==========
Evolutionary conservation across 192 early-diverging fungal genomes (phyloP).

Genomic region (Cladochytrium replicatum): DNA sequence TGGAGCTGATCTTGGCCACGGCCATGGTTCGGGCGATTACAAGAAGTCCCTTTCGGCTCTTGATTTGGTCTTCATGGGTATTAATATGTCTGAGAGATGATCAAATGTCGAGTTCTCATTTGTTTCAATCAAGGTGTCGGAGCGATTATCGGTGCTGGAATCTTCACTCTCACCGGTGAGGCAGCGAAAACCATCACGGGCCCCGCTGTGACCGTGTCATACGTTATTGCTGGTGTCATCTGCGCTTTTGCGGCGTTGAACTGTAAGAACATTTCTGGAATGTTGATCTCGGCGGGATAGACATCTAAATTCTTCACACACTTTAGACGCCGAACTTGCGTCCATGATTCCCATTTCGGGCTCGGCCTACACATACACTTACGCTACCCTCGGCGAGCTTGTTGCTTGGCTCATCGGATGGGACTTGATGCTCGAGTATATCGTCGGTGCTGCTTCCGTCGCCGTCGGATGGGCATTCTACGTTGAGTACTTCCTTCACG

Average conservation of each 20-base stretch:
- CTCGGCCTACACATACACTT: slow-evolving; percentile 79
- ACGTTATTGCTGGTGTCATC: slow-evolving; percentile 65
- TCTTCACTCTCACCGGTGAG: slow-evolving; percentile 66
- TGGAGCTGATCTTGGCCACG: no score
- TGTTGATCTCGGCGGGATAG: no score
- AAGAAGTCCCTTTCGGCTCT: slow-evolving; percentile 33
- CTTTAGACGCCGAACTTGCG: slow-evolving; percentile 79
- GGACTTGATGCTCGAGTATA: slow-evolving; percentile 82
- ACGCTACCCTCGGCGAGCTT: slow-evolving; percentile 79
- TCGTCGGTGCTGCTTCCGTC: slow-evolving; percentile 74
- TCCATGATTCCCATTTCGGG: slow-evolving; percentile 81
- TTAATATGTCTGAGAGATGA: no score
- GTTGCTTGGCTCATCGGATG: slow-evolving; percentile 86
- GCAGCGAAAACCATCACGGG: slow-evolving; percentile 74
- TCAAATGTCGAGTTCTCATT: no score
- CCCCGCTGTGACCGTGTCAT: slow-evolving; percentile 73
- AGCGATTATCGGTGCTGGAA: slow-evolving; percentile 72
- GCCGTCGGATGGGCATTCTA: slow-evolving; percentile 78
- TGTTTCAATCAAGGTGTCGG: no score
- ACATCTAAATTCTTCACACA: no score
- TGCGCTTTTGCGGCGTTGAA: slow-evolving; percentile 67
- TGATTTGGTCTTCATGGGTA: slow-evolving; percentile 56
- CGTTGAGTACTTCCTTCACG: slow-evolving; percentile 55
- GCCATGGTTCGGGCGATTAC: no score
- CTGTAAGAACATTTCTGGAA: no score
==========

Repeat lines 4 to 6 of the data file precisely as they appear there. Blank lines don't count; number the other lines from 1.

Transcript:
- CTCGGCCTACACATACACTT: slow-evolving; percentile 79
- ACGTTATTGCTGGTGTCATC: slow-evolving; percentile 65
- TCTTCACTCTCACCGGTGAG: slow-evolving; percentile 66